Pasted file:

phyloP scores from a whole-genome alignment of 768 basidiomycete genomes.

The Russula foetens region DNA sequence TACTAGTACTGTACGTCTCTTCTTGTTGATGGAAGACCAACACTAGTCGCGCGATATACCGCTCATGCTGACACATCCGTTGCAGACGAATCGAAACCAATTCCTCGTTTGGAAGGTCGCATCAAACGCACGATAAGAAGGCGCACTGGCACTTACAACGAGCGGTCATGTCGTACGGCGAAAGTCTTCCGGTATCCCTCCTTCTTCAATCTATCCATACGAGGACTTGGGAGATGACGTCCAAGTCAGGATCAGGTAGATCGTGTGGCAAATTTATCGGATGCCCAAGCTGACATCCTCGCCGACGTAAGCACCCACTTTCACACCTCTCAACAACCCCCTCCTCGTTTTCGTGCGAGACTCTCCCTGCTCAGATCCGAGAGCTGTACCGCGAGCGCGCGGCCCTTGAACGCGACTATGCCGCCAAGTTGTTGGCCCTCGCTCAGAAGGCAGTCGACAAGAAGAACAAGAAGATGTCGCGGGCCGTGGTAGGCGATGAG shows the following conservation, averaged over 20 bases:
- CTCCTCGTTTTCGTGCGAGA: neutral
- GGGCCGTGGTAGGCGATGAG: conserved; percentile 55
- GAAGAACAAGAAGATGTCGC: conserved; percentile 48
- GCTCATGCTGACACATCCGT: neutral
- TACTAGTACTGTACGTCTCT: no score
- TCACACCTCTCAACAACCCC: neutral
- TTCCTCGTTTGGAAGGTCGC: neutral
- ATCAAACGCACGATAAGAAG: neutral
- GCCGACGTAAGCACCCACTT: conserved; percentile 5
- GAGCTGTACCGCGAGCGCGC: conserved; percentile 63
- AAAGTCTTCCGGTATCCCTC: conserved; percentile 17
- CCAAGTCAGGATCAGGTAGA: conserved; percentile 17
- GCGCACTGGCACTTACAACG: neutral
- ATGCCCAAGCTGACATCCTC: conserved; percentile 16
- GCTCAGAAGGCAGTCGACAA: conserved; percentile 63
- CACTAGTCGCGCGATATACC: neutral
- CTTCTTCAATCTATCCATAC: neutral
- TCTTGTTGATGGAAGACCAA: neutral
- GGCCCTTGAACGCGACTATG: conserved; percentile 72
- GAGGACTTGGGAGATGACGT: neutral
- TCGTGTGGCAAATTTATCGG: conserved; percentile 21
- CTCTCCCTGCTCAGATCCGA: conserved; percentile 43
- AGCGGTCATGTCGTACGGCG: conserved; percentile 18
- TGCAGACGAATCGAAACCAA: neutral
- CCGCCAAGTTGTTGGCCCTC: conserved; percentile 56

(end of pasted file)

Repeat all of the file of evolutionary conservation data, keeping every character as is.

phyloP scores from a whole-genome alignment of 768 basidiomycete genomes.

The Russula foetens region DNA sequence TACTAGTACTGTACGTCTCTTCTTGTTGATGGAAGACCAACACTAGTCGCGCGATATACCGCTCATGCTGACACATCCGTTGCAGACGAATCGAAACCAATTCCTCGTTTGGAAGGTCGCATCAAACGCACGATAAGAAGGCGCACTGGCACTTACAACGAGCGGTCATGTCGTACGGCGAAAGTCTTCCGGTATCCCTCCTTCTTCAATCTATCCATACGAGGACTTGGGAGATGACGTCCAAGTCAGGATCAGGTAGATCGTGTGGCAAATTTATCGGATGCCCAAGCTGACATCCTCGCCGACGTAAGCACCCACTTTCACACCTCTCAACAACCCCCTCCTCGTTTTCGTGCGAGACTCTCCCTGCTCAGATCCGAGAGCTGTACCGCGAGCGCGCGGCCCTTGAACGCGACTATGCCGCCAAGTTGTTGGCCCTCGCTCAGAAGGCAGTCGACAAGAAGAACAAGAAGATGTCGCGGGCCGTGGTAGGCGATGAG shows the following conservation, averaged over 20 bases:
- CTCCTCGTTTTCGTGCGAGA: neutral
- GGGCCGTGGTAGGCGATGAG: conserved; percentile 55
- GAAGAACAAGAAGATGTCGC: conserved; percentile 48
- GCTCATGCTGACACATCCGT: neutral
- TACTAGTACTGTACGTCTCT: no score
- TCACACCTCTCAACAACCCC: neutral
- TTCCTCGTTTGGAAGGTCGC: neutral
- ATCAAACGCACGATAAGAAG: neutral
- GCCGACGTAAGCACCCACTT: conserved; percentile 5
- GAGCTGTACCGCGAGCGCGC: conserved; percentile 63
- AAAGTCTTCCGGTATCCCTC: conserved; percentile 17
- CCAAGTCAGGATCAGGTAGA: conserved; percentile 17
- GCGCACTGGCACTTACAACG: neutral
- ATGCCCAAGCTGACATCCTC: conserved; percentile 16
- GCTCAGAAGGCAGTCGACAA: conserved; percentile 63
- CACTAGTCGCGCGATATACC: neutral
- CTTCTTCAATCTATCCATAC: neutral
- TCTTGTTGATGGAAGACCAA: neutral
- GGCCCTTGAACGCGACTATG: conserved; percentile 72
- GAGGACTTGGGAGATGACGT: neutral
- TCGTGTGGCAAATTTATCGG: conserved; percentile 21
- CTCTCCCTGCTCAGATCCGA: conserved; percentile 43
- AGCGGTCATGTCGTACGGCG: conserved; percentile 18
- TGCAGACGAATCGAAACCAA: neutral
- CCGCCAAGTTGTTGGCCCTC: conserved; percentile 56